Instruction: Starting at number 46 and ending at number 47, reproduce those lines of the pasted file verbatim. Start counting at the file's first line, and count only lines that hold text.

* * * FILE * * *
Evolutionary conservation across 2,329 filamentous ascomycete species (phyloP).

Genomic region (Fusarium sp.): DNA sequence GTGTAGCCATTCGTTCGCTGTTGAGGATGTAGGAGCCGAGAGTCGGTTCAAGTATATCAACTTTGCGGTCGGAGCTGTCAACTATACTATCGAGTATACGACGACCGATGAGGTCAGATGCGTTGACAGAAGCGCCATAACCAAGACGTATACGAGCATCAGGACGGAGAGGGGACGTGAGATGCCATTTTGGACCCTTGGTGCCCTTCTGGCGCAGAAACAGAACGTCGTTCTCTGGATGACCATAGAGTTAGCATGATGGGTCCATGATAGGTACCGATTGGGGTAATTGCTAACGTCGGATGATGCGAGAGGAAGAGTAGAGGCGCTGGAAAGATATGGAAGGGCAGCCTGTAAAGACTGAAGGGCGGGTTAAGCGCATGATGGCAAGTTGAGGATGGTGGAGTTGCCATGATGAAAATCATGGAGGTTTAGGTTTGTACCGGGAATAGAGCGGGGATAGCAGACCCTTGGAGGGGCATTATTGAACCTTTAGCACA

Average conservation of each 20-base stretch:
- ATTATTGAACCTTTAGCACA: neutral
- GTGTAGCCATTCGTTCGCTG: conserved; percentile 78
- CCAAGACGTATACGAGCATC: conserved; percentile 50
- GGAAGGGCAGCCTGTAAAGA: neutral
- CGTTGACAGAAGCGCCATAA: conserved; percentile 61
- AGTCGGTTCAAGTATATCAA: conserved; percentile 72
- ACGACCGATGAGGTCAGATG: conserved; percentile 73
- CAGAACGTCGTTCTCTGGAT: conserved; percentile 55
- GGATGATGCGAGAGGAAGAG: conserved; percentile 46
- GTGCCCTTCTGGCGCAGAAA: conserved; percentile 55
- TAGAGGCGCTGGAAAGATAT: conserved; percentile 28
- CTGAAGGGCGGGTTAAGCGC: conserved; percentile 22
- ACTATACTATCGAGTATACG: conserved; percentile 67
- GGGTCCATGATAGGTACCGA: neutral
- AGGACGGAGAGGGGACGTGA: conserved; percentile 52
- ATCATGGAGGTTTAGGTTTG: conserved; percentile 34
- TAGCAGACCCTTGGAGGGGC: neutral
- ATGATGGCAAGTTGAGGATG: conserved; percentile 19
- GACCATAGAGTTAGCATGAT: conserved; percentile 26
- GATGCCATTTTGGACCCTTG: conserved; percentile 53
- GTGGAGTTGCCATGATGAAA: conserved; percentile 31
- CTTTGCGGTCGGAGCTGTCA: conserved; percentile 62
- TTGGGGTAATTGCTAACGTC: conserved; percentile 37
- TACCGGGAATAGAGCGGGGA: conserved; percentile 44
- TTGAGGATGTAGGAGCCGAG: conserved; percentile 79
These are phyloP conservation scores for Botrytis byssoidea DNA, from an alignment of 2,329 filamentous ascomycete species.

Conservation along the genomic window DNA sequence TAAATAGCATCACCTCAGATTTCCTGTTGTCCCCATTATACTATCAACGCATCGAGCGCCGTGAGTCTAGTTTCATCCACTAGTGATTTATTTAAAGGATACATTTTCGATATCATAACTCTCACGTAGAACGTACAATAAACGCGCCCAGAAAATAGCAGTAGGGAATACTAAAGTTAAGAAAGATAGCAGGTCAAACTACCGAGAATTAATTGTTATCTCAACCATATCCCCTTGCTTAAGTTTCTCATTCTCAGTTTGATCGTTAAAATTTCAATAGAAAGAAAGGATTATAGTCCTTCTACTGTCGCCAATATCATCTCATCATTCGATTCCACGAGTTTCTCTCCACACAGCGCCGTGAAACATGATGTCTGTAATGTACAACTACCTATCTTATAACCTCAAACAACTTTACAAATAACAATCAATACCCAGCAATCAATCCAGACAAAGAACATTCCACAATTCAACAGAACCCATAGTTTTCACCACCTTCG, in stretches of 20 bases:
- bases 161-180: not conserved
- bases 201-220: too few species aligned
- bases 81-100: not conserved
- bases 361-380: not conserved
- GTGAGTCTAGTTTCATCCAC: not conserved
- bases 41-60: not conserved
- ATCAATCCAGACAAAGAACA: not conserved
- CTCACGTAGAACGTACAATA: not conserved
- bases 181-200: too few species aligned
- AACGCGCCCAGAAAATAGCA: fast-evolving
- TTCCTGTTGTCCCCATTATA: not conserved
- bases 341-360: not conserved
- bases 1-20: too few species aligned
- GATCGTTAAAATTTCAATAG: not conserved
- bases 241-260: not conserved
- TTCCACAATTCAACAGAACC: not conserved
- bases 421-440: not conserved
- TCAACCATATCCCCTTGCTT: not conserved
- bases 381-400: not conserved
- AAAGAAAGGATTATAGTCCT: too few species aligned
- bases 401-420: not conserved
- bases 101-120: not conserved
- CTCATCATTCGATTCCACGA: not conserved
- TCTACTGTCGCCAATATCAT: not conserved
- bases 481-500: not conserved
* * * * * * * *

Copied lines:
- TTCCACAATTCAACAGAACC: not conserved
- bases 421-440: not conserved